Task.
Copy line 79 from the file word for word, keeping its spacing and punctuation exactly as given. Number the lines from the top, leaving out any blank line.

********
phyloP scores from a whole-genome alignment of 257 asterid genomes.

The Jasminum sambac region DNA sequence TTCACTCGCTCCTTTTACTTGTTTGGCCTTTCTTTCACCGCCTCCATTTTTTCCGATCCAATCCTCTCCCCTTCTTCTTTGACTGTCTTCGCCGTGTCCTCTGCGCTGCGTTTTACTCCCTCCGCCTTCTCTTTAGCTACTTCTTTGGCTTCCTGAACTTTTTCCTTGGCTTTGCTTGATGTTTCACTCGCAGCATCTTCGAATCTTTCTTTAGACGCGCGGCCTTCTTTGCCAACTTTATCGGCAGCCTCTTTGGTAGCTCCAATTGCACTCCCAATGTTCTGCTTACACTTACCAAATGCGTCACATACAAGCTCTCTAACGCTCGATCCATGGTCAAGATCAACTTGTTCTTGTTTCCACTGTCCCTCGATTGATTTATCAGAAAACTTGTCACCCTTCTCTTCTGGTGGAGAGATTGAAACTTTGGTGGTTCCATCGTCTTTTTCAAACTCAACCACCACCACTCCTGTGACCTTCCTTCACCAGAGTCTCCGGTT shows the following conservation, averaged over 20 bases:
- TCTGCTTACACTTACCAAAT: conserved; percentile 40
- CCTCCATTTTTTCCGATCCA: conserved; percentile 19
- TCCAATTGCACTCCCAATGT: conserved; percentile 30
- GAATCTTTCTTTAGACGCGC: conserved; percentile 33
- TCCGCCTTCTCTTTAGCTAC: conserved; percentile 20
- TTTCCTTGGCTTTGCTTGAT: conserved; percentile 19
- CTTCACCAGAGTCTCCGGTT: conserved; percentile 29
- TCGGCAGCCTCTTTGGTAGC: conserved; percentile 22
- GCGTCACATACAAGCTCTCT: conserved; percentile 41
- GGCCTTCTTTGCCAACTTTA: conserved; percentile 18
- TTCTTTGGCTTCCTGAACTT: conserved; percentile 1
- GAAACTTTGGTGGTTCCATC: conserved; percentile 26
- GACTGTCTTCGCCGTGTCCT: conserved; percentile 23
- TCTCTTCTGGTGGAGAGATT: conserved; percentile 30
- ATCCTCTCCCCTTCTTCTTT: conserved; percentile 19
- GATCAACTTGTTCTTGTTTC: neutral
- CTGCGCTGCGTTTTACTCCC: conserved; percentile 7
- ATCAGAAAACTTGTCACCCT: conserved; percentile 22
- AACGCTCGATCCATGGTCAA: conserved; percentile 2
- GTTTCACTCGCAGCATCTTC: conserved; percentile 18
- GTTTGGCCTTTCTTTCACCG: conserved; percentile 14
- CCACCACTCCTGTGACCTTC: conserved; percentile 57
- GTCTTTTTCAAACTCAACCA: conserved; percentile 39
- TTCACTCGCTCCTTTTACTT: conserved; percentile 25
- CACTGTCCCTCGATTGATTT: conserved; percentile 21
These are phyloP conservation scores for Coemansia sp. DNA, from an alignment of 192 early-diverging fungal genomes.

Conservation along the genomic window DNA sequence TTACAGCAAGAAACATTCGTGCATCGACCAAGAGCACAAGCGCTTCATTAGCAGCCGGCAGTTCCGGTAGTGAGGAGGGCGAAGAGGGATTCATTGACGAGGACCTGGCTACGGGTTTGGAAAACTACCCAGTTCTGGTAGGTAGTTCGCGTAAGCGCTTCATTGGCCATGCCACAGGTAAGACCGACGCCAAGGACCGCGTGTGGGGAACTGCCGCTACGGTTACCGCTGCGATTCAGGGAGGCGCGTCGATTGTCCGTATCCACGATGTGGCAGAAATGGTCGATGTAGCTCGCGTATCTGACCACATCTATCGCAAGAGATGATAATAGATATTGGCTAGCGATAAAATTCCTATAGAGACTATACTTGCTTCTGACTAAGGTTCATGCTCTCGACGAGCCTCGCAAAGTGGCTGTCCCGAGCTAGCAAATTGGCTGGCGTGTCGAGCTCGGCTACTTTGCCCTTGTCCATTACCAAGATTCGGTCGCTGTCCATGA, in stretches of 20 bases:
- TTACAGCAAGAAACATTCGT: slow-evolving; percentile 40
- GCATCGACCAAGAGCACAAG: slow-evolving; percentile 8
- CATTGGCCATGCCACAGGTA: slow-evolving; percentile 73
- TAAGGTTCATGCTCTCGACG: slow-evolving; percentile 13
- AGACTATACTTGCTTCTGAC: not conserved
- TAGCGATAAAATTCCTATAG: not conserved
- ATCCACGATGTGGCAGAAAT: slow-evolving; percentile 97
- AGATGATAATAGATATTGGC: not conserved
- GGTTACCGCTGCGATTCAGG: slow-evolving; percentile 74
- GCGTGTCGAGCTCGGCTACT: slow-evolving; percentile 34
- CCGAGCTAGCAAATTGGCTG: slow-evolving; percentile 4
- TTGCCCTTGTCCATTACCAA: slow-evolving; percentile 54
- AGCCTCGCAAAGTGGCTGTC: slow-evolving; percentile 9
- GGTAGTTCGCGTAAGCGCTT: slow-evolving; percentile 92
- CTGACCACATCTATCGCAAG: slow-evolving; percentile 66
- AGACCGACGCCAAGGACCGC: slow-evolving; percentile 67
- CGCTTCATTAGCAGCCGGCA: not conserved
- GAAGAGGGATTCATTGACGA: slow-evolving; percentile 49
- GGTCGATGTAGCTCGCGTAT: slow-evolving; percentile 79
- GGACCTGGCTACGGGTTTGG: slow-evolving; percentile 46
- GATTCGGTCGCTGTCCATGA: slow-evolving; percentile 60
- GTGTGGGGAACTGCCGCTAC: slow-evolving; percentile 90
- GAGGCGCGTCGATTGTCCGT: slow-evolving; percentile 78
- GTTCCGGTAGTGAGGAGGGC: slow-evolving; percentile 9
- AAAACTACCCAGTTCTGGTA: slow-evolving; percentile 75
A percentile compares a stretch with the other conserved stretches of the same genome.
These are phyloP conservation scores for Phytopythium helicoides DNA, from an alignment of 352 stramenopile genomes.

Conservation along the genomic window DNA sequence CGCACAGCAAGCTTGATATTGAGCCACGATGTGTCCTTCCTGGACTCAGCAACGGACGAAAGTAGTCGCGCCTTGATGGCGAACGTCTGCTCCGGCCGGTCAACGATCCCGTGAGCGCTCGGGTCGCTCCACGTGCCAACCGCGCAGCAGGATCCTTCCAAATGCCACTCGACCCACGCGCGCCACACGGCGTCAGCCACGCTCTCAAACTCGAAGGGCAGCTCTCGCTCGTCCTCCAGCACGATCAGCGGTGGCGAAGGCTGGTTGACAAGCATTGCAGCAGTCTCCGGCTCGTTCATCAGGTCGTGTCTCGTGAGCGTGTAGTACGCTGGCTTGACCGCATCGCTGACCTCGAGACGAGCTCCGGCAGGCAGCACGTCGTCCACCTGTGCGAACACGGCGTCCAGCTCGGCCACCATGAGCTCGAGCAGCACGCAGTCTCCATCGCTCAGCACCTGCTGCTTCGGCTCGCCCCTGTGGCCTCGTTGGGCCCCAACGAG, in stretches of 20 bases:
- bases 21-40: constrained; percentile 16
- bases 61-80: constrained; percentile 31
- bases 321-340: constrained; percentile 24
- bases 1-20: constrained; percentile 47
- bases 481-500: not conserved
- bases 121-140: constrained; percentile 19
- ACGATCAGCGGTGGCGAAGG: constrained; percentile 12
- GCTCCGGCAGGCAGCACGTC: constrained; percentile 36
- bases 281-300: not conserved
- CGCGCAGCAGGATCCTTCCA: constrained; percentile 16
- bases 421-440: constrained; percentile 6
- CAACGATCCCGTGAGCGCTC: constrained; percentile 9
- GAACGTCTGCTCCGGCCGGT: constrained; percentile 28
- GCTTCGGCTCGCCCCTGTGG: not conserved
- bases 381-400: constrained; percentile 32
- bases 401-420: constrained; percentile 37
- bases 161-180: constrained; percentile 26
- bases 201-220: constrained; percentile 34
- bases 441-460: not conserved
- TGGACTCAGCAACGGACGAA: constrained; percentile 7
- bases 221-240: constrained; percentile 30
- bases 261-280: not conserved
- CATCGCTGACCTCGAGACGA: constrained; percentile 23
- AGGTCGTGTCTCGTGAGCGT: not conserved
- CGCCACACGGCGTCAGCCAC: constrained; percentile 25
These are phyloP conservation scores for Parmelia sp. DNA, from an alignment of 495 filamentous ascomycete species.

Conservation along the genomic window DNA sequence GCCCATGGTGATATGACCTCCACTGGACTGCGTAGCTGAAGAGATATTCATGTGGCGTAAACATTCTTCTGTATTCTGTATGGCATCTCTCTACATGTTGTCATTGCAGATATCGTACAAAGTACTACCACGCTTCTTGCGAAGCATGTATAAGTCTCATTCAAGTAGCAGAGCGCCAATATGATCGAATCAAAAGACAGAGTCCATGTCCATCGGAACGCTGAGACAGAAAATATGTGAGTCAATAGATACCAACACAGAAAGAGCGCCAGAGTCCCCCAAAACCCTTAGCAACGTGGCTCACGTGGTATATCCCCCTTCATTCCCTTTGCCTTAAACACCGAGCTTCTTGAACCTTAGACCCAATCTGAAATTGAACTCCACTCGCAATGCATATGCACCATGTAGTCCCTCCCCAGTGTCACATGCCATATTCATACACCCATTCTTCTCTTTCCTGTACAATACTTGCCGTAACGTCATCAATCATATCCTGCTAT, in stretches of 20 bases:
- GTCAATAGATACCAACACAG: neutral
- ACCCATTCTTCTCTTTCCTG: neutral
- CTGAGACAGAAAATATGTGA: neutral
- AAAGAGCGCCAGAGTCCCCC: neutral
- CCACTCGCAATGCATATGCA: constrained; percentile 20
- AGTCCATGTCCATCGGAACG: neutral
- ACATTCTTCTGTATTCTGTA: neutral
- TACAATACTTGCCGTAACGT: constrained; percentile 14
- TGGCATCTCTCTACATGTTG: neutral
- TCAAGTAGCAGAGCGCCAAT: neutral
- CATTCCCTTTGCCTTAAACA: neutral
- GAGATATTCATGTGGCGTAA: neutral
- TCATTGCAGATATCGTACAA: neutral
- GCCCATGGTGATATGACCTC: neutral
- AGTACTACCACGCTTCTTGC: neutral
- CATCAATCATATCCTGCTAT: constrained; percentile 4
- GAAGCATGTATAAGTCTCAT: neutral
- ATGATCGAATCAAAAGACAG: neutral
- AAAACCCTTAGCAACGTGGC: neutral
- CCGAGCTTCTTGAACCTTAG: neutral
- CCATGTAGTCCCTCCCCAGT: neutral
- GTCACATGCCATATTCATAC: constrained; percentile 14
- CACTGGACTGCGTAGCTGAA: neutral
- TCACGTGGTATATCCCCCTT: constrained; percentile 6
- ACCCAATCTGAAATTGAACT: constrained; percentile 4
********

- bases 261-280: not conserved